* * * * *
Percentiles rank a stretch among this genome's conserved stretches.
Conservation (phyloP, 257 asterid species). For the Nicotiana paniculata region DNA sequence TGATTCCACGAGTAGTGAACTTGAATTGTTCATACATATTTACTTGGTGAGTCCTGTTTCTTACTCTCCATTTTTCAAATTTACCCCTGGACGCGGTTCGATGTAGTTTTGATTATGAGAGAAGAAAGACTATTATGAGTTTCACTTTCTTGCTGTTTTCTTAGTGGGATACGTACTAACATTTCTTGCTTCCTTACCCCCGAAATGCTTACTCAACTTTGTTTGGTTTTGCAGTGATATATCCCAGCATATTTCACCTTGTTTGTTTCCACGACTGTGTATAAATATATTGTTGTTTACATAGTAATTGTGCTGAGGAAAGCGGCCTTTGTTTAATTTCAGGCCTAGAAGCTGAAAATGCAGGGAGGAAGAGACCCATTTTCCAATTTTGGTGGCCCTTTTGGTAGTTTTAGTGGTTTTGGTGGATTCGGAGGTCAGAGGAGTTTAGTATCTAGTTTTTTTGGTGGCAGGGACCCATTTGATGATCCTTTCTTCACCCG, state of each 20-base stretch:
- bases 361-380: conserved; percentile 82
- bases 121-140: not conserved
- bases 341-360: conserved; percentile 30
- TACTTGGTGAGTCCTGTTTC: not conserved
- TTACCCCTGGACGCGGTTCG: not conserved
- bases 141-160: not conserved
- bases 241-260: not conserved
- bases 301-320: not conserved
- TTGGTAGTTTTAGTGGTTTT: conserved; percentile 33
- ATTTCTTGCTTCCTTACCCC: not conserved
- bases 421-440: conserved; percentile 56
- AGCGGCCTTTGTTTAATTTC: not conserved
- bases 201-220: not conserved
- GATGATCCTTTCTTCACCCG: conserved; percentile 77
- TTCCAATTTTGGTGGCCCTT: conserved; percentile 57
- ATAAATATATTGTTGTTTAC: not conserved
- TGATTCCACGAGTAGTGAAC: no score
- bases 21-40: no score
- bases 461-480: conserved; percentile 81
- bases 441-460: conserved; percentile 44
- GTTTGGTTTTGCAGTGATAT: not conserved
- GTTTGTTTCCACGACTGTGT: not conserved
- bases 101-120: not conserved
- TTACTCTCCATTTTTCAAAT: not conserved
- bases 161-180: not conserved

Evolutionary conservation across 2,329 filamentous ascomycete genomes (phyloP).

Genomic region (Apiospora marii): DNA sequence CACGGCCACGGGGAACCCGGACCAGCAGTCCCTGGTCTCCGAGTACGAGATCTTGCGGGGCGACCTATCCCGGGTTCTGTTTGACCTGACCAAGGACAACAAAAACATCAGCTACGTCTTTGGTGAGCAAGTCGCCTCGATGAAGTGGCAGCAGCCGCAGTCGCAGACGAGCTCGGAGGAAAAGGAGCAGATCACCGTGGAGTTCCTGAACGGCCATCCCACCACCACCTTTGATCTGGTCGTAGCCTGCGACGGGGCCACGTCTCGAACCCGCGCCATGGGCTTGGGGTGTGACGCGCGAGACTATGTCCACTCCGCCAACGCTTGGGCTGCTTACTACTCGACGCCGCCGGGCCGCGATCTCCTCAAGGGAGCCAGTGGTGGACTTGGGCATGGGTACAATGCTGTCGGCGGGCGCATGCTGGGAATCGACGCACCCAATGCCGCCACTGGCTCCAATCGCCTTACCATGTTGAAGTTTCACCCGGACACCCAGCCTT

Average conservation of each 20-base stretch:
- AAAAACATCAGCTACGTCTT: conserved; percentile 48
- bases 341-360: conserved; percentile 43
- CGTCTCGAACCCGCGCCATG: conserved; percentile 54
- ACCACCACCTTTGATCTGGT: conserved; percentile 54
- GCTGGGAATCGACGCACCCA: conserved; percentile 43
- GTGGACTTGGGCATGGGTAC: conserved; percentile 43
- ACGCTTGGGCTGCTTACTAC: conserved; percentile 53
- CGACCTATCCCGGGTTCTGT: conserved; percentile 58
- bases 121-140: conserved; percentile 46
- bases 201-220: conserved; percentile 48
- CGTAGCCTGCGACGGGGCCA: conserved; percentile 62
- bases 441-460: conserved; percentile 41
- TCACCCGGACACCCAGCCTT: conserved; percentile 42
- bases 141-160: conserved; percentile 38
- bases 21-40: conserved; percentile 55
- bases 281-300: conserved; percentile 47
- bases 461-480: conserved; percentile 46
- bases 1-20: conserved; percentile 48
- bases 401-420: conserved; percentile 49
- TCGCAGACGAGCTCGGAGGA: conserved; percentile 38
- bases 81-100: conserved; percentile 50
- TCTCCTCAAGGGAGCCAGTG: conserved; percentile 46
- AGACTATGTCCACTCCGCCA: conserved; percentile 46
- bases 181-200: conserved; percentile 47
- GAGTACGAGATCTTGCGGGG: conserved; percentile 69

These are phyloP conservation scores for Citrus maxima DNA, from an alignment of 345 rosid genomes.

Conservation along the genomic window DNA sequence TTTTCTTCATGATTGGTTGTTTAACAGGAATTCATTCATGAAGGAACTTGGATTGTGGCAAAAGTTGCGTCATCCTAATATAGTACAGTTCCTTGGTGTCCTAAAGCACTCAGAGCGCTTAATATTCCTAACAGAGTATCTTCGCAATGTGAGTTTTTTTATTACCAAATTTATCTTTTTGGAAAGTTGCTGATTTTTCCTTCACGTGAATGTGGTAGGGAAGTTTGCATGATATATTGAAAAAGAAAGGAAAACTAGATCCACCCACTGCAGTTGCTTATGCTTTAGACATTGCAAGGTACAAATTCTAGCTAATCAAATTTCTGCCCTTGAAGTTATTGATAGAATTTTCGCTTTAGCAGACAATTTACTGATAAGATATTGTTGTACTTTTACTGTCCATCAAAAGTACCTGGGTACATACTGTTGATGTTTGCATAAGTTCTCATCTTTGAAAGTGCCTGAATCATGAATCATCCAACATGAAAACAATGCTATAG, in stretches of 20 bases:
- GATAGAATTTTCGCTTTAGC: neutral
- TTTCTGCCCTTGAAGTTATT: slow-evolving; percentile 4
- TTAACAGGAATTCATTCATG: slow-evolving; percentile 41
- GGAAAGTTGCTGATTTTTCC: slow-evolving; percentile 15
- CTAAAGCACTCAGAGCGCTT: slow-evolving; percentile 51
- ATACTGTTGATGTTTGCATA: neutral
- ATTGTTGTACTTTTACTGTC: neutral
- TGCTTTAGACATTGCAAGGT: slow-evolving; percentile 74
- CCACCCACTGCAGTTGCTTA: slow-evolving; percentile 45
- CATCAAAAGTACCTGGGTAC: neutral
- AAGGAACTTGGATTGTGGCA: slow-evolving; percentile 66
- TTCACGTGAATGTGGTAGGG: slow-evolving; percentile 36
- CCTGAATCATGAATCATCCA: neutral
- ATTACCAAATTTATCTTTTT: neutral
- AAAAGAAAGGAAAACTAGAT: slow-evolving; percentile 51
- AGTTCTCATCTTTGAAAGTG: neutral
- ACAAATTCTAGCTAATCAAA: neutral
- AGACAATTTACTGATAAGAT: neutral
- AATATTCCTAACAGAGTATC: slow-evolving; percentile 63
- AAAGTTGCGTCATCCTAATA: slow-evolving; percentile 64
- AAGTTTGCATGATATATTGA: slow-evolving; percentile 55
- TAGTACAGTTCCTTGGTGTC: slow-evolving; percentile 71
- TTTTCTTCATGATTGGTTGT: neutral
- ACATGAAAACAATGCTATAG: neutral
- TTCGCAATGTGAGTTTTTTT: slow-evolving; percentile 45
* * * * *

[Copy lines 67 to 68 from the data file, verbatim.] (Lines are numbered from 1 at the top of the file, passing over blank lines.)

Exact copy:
- CATCAAAAGTACCTGGGTAC: neutral
- AAGGAACTTGGATTGTGGCA: slow-evolving; percentile 66